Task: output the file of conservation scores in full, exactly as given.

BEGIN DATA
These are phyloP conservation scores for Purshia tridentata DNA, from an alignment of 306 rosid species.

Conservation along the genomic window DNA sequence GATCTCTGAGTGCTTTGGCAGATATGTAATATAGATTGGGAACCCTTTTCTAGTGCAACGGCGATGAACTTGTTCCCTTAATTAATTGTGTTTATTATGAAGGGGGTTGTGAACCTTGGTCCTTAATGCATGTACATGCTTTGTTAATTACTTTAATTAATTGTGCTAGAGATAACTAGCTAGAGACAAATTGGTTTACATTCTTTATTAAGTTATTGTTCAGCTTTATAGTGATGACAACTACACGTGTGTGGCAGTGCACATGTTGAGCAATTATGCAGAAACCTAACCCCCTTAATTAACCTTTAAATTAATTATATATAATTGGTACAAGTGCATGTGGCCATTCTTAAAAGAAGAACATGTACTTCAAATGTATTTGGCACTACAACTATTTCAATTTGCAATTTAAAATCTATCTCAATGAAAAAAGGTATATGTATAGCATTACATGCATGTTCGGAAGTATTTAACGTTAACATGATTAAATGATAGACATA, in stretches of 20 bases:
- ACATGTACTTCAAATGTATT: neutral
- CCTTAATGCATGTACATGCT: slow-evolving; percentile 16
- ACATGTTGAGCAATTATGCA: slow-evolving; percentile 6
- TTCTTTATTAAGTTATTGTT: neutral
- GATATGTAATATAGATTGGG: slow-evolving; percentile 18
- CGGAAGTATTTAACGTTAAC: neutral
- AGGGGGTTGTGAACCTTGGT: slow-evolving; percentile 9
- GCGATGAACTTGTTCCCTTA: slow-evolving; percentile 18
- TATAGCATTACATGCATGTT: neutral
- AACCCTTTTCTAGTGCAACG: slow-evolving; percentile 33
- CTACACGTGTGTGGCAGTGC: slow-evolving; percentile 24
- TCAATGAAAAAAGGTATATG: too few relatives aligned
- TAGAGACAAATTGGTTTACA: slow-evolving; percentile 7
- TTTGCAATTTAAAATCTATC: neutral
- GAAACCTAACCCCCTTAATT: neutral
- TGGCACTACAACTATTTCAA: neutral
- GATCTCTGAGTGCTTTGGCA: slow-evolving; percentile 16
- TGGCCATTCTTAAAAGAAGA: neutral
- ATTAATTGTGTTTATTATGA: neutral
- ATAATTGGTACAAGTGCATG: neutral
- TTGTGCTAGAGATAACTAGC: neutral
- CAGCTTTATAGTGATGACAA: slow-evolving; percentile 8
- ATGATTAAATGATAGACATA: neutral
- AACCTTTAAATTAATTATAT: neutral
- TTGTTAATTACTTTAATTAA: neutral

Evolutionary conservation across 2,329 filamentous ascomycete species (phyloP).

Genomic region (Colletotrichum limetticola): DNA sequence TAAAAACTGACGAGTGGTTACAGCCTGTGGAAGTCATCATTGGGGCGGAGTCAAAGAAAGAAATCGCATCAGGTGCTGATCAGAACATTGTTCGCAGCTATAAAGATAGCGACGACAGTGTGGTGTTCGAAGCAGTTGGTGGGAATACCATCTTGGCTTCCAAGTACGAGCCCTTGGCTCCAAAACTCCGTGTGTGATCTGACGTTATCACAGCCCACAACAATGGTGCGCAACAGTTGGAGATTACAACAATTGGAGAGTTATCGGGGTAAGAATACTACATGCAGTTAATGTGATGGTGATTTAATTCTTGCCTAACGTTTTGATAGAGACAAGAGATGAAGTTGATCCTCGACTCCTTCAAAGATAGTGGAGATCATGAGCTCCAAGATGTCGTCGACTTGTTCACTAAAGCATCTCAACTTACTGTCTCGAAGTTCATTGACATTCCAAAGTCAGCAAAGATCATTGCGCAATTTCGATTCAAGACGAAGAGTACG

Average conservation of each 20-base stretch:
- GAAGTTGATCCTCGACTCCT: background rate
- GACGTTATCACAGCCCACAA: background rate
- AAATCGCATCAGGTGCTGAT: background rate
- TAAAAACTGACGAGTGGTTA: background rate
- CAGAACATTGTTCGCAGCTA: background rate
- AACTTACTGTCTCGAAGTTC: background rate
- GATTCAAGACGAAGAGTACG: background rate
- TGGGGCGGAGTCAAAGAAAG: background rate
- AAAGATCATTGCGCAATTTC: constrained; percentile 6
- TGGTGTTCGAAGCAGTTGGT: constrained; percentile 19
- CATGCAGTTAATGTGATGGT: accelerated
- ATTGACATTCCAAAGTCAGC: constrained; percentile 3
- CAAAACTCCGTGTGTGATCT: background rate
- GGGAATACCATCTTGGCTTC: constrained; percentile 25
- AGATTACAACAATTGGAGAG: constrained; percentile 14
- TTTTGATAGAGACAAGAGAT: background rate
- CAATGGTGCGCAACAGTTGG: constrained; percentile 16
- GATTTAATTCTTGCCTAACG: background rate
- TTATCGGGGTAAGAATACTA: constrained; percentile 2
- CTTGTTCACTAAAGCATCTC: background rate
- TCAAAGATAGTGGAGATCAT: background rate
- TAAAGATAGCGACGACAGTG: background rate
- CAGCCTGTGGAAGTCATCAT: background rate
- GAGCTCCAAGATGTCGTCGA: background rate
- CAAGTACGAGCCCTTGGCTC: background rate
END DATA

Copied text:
These are phyloP conservation scores for Purshia tridentata DNA, from an alignment of 306 rosid species.

Conservation along the genomic window DNA sequence GATCTCTGAGTGCTTTGGCAGATATGTAATATAGATTGGGAACCCTTTTCTAGTGCAACGGCGATGAACTTGTTCCCTTAATTAATTGTGTTTATTATGAAGGGGGTTGTGAACCTTGGTCCTTAATGCATGTACATGCTTTGTTAATTACTTTAATTAATTGTGCTAGAGATAACTAGCTAGAGACAAATTGGTTTACATTCTTTATTAAGTTATTGTTCAGCTTTATAGTGATGACAACTACACGTGTGTGGCAGTGCACATGTTGAGCAATTATGCAGAAACCTAACCCCCTTAATTAACCTTTAAATTAATTATATATAATTGGTACAAGTGCATGTGGCCATTCTTAAAAGAAGAACATGTACTTCAAATGTATTTGGCACTACAACTATTTCAATTTGCAATTTAAAATCTATCTCAATGAAAAAAGGTATATGTATAGCATTACATGCATGTTCGGAAGTATTTAACGTTAACATGATTAAATGATAGACATA, in stretches of 20 bases:
- ACATGTACTTCAAATGTATT: neutral
- CCTTAATGCATGTACATGCT: slow-evolving; percentile 16
- ACATGTTGAGCAATTATGCA: slow-evolving; percentile 6
- TTCTTTATTAAGTTATTGTT: neutral
- GATATGTAATATAGATTGGG: slow-evolving; percentile 18
- CGGAAGTATTTAACGTTAAC: neutral
- AGGGGGTTGTGAACCTTGGT: slow-evolving; percentile 9
- GCGATGAACTTGTTCCCTTA: slow-evolving; percentile 18
- TATAGCATTACATGCATGTT: neutral
- AACCCTTTTCTAGTGCAACG: slow-evolving; percentile 33
- CTACACGTGTGTGGCAGTGC: slow-evolving; percentile 24
- TCAATGAAAAAAGGTATATG: too few relatives aligned
- TAGAGACAAATTGGTTTACA: slow-evolving; percentile 7
- TTTGCAATTTAAAATCTATC: neutral
- GAAACCTAACCCCCTTAATT: neutral
- TGGCACTACAACTATTTCAA: neutral
- GATCTCTGAGTGCTTTGGCA: slow-evolving; percentile 16
- TGGCCATTCTTAAAAGAAGA: neutral
- ATTAATTGTGTTTATTATGA: neutral
- ATAATTGGTACAAGTGCATG: neutral
- TTGTGCTAGAGATAACTAGC: neutral
- CAGCTTTATAGTGATGACAA: slow-evolving; percentile 8
- ATGATTAAATGATAGACATA: neutral
- AACCTTTAAATTAATTATAT: neutral
- TTGTTAATTACTTTAATTAA: neutral

Evolutionary conservation across 2,329 filamentous ascomycete species (phyloP).

Genomic region (Colletotrichum limetticola): DNA sequence TAAAAACTGACGAGTGGTTACAGCCTGTGGAAGTCATCATTGGGGCGGAGTCAAAGAAAGAAATCGCATCAGGTGCTGATCAGAACATTGTTCGCAGCTATAAAGATAGCGACGACAGTGTGGTGTTCGAAGCAGTTGGTGGGAATACCATCTTGGCTTCCAAGTACGAGCCCTTGGCTCCAAAACTCCGTGTGTGATCTGACGTTATCACAGCCCACAACAATGGTGCGCAACAGTTGGAGATTACAACAATTGGAGAGTTATCGGGGTAAGAATACTACATGCAGTTAATGTGATGGTGATTTAATTCTTGCCTAACGTTTTGATAGAGACAAGAGATGAAGTTGATCCTCGACTCCTTCAAAGATAGTGGAGATCATGAGCTCCAAGATGTCGTCGACTTGTTCACTAAAGCATCTCAACTTACTGTCTCGAAGTTCATTGACATTCCAAAGTCAGCAAAGATCATTGCGCAATTTCGATTCAAGACGAAGAGTACG

Average conservation of each 20-base stretch:
- GAAGTTGATCCTCGACTCCT: background rate
- GACGTTATCACAGCCCACAA: background rate
- AAATCGCATCAGGTGCTGAT: background rate
- TAAAAACTGACGAGTGGTTA: background rate
- CAGAACATTGTTCGCAGCTA: background rate
- AACTTACTGTCTCGAAGTTC: background rate
- GATTCAAGACGAAGAGTACG: background rate
- TGGGGCGGAGTCAAAGAAAG: background rate
- AAAGATCATTGCGCAATTTC: constrained; percentile 6
- TGGTGTTCGAAGCAGTTGGT: constrained; percentile 19
- CATGCAGTTAATGTGATGGT: accelerated
- ATTGACATTCCAAAGTCAGC: constrained; percentile 3
- CAAAACTCCGTGTGTGATCT: background rate
- GGGAATACCATCTTGGCTTC: constrained; percentile 25
- AGATTACAACAATTGGAGAG: constrained; percentile 14
- TTTTGATAGAGACAAGAGAT: background rate
- CAATGGTGCGCAACAGTTGG: constrained; percentile 16
- GATTTAATTCTTGCCTAACG: background rate
- TTATCGGGGTAAGAATACTA: constrained; percentile 2
- CTTGTTCACTAAAGCATCTC: background rate
- TCAAAGATAGTGGAGATCAT: background rate
- TAAAGATAGCGACGACAGTG: background rate
- CAGCCTGTGGAAGTCATCAT: background rate
- GAGCTCCAAGATGTCGTCGA: background rate
- CAAGTACGAGCCCTTGGCTC: background rate